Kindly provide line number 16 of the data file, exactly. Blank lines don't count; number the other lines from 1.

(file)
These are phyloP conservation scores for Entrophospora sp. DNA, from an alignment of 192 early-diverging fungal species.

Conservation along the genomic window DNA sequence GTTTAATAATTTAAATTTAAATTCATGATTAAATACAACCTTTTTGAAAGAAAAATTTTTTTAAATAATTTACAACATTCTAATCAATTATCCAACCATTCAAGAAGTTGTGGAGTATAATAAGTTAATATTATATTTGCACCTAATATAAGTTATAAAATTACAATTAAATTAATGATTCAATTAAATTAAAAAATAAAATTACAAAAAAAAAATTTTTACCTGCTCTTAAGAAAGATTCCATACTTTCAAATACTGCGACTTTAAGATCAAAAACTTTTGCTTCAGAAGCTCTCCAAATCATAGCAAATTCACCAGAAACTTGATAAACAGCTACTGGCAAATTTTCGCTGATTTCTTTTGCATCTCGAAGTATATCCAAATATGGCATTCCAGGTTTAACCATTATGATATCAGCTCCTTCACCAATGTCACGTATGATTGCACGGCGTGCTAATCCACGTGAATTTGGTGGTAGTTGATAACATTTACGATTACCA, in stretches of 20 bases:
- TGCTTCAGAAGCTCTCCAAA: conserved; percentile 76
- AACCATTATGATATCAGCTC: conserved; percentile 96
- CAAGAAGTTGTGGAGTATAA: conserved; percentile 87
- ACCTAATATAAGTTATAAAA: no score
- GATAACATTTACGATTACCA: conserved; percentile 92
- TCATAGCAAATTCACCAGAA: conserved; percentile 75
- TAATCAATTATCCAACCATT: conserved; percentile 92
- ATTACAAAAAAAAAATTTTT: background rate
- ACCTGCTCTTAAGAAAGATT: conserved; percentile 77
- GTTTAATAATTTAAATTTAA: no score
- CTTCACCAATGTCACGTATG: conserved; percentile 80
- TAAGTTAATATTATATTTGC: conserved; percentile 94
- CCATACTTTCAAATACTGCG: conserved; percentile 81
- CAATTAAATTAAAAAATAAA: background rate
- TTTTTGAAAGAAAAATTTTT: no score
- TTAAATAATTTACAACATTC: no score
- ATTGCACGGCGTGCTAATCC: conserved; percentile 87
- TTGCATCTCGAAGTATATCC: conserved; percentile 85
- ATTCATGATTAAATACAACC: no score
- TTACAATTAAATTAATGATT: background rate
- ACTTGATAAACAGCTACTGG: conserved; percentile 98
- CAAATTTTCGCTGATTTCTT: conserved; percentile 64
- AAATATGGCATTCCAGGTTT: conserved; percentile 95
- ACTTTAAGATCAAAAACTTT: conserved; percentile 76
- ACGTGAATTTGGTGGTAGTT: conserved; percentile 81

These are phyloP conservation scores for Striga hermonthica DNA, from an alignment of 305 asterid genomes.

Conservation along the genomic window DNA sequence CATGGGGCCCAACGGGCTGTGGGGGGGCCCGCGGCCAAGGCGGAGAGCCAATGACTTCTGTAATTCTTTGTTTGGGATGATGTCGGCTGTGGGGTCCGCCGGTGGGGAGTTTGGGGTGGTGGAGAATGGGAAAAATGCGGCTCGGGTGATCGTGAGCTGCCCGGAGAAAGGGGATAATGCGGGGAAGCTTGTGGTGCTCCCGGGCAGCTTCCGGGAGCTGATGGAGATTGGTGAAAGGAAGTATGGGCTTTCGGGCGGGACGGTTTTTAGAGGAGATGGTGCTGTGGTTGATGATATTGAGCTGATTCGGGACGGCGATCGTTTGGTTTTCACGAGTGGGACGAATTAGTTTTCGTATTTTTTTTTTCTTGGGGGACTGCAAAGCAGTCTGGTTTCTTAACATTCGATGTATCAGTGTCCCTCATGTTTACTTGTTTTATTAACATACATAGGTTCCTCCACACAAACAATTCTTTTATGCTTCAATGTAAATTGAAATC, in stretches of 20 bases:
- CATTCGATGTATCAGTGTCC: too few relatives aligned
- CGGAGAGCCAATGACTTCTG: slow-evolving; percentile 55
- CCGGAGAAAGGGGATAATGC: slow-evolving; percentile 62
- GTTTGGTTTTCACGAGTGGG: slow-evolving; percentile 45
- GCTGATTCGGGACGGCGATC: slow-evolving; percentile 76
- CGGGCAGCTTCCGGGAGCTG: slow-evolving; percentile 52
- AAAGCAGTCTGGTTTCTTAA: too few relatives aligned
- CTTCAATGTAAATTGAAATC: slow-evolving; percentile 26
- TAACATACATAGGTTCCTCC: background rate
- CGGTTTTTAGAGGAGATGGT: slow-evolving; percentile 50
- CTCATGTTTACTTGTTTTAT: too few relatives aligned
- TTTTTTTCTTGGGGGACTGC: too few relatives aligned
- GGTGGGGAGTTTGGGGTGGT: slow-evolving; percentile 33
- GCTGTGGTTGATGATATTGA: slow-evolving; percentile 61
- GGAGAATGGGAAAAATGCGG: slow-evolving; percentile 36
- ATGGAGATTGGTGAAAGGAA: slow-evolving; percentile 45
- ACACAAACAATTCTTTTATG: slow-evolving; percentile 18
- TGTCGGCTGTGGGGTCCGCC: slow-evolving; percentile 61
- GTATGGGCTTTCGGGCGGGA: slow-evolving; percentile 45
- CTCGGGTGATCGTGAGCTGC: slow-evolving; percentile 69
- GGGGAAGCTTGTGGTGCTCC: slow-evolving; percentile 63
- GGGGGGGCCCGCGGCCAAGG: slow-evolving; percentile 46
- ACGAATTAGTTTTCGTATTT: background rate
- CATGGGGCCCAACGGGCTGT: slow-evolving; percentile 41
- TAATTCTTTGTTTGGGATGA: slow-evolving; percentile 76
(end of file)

- CAATTAAATTAAAAAATAAA: background rate